Anonymous sources may not always be reliable, but they’re always convenient. More than that, anonymous accounts are usually made of putty, soft and easily shaped. Not only that, an anonymous source never claims he was misquoted. He never demands a correction or a retraction. The Washington Post, which deals in anonymous sources for many of its blockbuster disclosures, is particularly skilled at working with anonymous sources, and gets more out of them than almost any other newspaper.
Bob Woodward, of Woodward and Bernstein fame, once based a blockbuster on an interview with a man in a deep coma, and at the point of death. He wasn’t actually anonymous, but he never disputed anything in Mr. Woodward’s version of their “conversation.”
The Post put Washington into one of its periodic fits of hysteria this week with a disclosure — a suggestion, actually — that President Trump shared the nation’s most valuable intelligence secrets with the Russians in an Oval Office conversation with the Russian foreign minister and the Russian ambassador. The Post’s source was an anonymous tipster who was actually not there. He, whoever (and if) he was, certainly hasn’t and surely won’t dispute any of the particulars of The Post’s big scoop.
H.R. McMaster, the president’s National Security Adviser, says The Post’s story is a bunch of hooey, that nothing like that happened and that the president’s conversation with the Russians was “wholly appropriate,” that “at no time, no time, were intelligence or intelligence or methods discussed.” But Mr. McMaster’s version cannot be credited because he was actually in the room during the meeting. The Post’s anonymous source is regarded by the press claque as credible because he was not in the room.
The rest of the press, eager for anything to keep “the narrative” of Trump malfeasance and misfeasance going, naturally takes The Post account as prevailing Gospel. With the appointment of a special prosecutor, “the narrative” can be kept going for approximately forever. What’s not to understand about how journalism is conducted in Washington?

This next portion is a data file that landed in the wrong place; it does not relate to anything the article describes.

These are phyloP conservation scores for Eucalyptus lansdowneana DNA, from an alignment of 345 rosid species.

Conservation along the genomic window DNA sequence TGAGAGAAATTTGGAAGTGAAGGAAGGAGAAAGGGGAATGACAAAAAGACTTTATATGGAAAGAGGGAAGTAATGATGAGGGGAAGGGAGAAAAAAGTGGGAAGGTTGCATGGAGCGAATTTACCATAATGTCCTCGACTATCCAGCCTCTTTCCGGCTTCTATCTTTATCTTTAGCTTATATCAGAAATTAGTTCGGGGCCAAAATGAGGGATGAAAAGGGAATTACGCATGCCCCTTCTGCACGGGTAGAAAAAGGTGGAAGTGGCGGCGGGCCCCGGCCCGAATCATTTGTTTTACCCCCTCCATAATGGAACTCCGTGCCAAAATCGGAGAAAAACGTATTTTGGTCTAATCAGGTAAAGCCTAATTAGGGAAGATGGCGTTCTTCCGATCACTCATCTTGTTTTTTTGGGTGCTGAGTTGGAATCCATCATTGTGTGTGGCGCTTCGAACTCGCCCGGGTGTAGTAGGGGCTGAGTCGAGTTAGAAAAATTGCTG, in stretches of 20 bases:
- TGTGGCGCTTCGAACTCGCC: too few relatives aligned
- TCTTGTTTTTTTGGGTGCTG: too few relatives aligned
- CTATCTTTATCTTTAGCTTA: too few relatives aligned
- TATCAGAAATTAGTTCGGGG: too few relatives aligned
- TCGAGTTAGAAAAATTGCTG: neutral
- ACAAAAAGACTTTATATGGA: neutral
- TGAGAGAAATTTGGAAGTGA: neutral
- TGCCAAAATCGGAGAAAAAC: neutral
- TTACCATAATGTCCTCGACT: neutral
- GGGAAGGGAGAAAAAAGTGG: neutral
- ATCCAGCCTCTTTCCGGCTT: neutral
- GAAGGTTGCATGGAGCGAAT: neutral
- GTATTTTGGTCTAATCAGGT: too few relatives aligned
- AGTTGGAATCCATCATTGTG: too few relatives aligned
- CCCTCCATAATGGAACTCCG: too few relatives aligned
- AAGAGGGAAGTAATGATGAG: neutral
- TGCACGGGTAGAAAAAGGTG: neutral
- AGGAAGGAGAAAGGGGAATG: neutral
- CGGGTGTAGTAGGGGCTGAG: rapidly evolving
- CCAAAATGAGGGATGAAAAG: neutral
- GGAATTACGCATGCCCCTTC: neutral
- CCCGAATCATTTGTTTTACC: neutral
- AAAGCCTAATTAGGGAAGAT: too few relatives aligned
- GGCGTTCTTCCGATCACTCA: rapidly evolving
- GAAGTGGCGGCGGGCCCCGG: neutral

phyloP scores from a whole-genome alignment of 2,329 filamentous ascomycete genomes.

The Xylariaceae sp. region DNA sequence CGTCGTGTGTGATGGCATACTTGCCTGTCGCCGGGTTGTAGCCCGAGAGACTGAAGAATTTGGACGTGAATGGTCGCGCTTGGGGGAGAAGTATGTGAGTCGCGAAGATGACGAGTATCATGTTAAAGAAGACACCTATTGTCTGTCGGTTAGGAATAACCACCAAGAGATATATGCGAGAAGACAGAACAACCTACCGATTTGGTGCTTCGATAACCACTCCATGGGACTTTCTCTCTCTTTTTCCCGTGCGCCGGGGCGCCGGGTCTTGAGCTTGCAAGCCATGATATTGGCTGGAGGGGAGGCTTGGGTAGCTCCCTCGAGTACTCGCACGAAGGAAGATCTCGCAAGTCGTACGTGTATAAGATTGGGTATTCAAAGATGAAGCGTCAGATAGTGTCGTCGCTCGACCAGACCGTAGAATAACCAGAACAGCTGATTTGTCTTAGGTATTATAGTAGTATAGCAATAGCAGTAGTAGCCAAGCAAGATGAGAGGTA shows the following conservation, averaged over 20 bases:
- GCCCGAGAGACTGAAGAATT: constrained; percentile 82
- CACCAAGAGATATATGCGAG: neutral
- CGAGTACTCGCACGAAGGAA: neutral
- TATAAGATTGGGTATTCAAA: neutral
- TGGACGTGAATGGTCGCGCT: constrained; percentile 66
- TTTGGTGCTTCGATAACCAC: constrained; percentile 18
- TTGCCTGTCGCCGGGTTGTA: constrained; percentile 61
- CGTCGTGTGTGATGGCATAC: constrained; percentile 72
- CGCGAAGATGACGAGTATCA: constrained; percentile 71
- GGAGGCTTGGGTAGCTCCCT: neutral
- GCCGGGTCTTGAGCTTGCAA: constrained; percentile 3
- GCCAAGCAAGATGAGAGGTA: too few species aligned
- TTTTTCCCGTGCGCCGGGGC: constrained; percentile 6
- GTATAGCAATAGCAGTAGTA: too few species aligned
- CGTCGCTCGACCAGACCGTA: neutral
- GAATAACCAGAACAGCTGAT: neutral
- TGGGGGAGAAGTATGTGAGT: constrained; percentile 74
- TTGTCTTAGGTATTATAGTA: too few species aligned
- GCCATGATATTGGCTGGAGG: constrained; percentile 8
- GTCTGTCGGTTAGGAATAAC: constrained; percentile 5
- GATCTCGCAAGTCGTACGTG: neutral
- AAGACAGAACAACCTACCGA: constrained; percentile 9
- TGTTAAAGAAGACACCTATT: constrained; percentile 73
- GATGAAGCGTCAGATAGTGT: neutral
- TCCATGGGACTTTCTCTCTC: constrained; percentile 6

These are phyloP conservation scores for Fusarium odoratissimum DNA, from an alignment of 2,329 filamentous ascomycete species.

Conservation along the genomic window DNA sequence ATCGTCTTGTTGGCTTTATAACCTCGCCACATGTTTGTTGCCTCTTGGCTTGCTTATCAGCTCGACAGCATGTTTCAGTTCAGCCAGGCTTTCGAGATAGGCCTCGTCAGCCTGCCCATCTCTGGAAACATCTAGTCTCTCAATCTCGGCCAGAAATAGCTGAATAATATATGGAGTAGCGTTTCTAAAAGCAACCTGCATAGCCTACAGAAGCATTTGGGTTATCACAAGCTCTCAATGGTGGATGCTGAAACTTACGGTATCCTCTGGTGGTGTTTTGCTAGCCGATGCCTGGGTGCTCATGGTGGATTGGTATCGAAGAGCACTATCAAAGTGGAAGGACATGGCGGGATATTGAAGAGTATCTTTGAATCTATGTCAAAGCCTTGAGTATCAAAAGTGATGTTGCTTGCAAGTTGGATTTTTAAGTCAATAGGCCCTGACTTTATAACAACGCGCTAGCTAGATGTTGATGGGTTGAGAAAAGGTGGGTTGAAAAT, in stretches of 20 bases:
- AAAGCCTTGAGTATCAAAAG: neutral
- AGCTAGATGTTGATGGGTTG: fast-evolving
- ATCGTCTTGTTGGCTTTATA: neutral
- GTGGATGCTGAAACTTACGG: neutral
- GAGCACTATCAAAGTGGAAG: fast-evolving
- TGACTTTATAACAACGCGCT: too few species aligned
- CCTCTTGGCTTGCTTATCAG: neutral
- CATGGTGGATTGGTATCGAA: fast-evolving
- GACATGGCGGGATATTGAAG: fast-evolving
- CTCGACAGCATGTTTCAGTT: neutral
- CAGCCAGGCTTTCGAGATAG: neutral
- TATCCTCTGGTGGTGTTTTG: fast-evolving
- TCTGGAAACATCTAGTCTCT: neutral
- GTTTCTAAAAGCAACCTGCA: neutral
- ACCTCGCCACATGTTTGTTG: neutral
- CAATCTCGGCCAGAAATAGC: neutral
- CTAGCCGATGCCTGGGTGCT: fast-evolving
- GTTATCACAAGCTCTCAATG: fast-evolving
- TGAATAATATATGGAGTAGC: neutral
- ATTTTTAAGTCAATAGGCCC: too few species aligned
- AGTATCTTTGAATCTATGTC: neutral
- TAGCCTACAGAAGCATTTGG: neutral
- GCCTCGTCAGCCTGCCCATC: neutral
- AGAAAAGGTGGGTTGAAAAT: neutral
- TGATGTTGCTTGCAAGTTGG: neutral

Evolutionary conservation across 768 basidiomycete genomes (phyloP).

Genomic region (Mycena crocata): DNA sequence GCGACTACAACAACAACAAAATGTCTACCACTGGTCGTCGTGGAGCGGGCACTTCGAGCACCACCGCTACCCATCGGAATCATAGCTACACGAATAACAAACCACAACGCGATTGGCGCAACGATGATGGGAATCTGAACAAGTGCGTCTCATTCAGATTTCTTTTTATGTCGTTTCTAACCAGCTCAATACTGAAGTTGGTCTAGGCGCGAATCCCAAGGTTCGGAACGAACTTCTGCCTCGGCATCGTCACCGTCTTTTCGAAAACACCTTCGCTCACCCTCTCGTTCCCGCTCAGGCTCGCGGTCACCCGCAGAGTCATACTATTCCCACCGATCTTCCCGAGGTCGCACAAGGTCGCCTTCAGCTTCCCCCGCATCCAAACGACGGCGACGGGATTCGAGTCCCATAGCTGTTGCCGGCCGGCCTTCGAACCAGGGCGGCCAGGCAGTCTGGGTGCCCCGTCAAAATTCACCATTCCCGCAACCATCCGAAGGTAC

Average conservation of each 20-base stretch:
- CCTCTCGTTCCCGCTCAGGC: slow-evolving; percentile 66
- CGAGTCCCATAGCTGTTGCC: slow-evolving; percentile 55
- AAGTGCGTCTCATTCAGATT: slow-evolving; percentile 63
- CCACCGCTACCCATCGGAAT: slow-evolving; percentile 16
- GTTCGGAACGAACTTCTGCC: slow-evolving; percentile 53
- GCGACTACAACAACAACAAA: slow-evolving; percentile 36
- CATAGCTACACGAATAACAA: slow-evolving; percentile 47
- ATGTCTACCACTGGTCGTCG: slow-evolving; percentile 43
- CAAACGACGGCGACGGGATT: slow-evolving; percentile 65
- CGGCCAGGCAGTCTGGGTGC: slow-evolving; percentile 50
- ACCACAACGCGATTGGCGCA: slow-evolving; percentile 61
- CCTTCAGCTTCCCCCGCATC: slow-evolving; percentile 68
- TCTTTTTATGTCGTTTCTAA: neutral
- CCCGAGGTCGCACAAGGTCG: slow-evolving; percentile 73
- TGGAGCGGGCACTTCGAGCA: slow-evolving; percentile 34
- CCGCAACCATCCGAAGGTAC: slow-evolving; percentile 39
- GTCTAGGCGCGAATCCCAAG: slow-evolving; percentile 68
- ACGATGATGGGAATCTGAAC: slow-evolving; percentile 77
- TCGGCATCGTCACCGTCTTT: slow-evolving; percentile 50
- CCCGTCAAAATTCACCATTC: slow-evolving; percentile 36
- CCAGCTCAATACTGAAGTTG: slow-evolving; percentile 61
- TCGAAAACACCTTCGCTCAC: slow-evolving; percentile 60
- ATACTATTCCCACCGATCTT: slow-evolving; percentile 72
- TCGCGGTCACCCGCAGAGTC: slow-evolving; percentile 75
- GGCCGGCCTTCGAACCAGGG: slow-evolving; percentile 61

The other bombshell this week was the disclosure by James Comey, the sacked director of the FBI, that President Trump asked him to discontinue the FBI investigation into assertions than Gen. Mike Flynn, the first national presidential security adviser, had colluded in some way with the Russians, for what purposes is not exactly clear, but maybe in behalf of Mr. Trump. Maybe is good enough.
Like a good lawyer, Mr. Comey said he wrote down an account of his meeting with Mr. Trump when he got home, probably before he brushed his teeth, put on his jammies and said his prayers. The White House says this conversation, like the transfer of intelligence in the account of The Post’s anonymous tipster, never happened. But Mr. Comey has it in writing, even if it’s his own writing, and his memorandum has taken on mythic status in Washington.
The New York Times, with its crack team of crack reporters, conceded that one of its cracksters had not actually seen the memo, but someone at the FBI, or someone who had once been at the FBI — anonymous, of course — had read it to him. Well, not all of it, to be sure, but passages. Congress vows to get a look at the memo, even if it has to use a subpoena.
All this, it seems to us, is taking the long and elaborate way around the short end. Sen. Mitch McConnell, the Republican majority leader, has a better idea. “I think we need to hear from him” — meaning Mr. Comey himself — “as soon as possible, in public, to respond to the issues that have been raised in recent days. I think we need to hear from him about whatever he has to say … before the Senate Intelligence Committee, in public. That’s all I really have to say about him.”
That’s straightforward. Calm. Reasonable. Sensible, Logical. Why worry about the memo, and what it says, when the senators could ask Mr. Comey himself about who said what. The only drawback to this approach is that Mr. Comey was there, and his testimony will be on the record. But who needs that?
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